By: Dejan Šajinović
Nezavisne novine: Do you believe that the referendum on the imposed decisions of the High Representatives, specifically on the Court and Prosecutor’s Office of BiH, will be held in the RS?
Valentin Inzko: I expect the RS authorities to put this Anti-Dayton referendum to one side and to stop challenging the Peace Agreement and the steps that have been taken to implement it. In my recent Special Report to UN Security Council on this issue, I explained the reasons why, as the final authority regarding the interpretation of the civilian aspects of the General Framework Agreement for Peace, I have determined the Republika Srpska to be in clear breach of the Agreement. My view will not change on this issue and rest assured that I persist in upholding the General Framework Agreement for Peace. Let us focus our collective energies on solving the pressing problems facing citizens and stop creating artificial crises and constantly dwelling on the past. Citizens do not pay their utility bills or apartment mortgages with referendum rhetoric. The priorities should be to reduce unemployment, encourage investment, fight crime and corruption and deliver progress on the European Agenda. In fact, the referendum issue is badly damaging investment. This country and its citizens are lagging behind in the region. They simply cannot afford any more political adventurism such as this referendum.
Nezavisne novine: Representatives of the Alliance for Change also agree with the arguments in favour of the referendum but they disagree on whether it should be conducted at this time. Do you at least understand the emotions that the people obviously have in relation to this controversial topic?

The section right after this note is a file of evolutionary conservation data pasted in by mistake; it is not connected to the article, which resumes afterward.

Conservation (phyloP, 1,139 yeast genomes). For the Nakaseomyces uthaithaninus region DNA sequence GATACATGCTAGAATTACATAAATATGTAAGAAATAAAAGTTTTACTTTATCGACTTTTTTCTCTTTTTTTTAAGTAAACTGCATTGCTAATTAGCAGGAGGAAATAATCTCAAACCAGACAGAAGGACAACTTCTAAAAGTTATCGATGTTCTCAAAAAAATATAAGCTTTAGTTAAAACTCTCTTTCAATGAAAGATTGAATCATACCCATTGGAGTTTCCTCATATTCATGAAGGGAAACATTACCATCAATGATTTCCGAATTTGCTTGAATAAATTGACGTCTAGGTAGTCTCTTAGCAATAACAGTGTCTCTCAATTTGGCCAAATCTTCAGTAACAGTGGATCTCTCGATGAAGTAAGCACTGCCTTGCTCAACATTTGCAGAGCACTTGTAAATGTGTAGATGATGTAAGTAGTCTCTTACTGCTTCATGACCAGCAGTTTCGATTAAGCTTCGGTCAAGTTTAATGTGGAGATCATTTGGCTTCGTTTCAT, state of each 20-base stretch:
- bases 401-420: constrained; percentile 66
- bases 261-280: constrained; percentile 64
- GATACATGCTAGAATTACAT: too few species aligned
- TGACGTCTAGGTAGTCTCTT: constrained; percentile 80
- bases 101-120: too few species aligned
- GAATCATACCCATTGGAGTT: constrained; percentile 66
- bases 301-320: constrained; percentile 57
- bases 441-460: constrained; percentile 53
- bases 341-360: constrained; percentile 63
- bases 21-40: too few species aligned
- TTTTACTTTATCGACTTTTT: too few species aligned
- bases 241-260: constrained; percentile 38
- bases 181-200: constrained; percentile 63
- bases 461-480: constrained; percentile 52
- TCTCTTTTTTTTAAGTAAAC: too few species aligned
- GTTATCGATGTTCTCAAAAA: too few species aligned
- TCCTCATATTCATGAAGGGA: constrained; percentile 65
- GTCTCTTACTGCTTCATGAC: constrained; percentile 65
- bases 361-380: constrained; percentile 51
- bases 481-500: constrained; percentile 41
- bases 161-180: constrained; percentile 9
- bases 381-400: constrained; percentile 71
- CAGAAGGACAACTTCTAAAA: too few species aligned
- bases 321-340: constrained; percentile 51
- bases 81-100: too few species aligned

Valentin Inzko: I do understand that people all over the country, including in the Republika Srpska are frustrated with the deficit of rule of law here. I also believe there should be a discussion about how to improve and strengthen judicial institutions at all levels. Such a discussion is indeed ongoing as part of the Structured Dialogue with the European Union. It should continue and intensify. However, if the goal is to provide equal justice for all, as the proponents of the referendum claim, I don’t understand why they are seeking to weaken the state’s authority to try cases of political corruption in the RS. I think if you asked the ordinary people of this country whether they support the weakening of judicial institutions that are responsible for prosecuting corrupt officials, the overwhelming majority of them would say no, regardless of where they live. The ordinary people of this country want the Rule of Law and they don’t want anybody in this country to be above the law. That is what I understand and that is one of the reasons why I want judicial institutions at all levels, including the State, being strengthened and not weakened.
Nezavisne novine: Are the Court and Prosecutor’s Office of BiH doing their job well?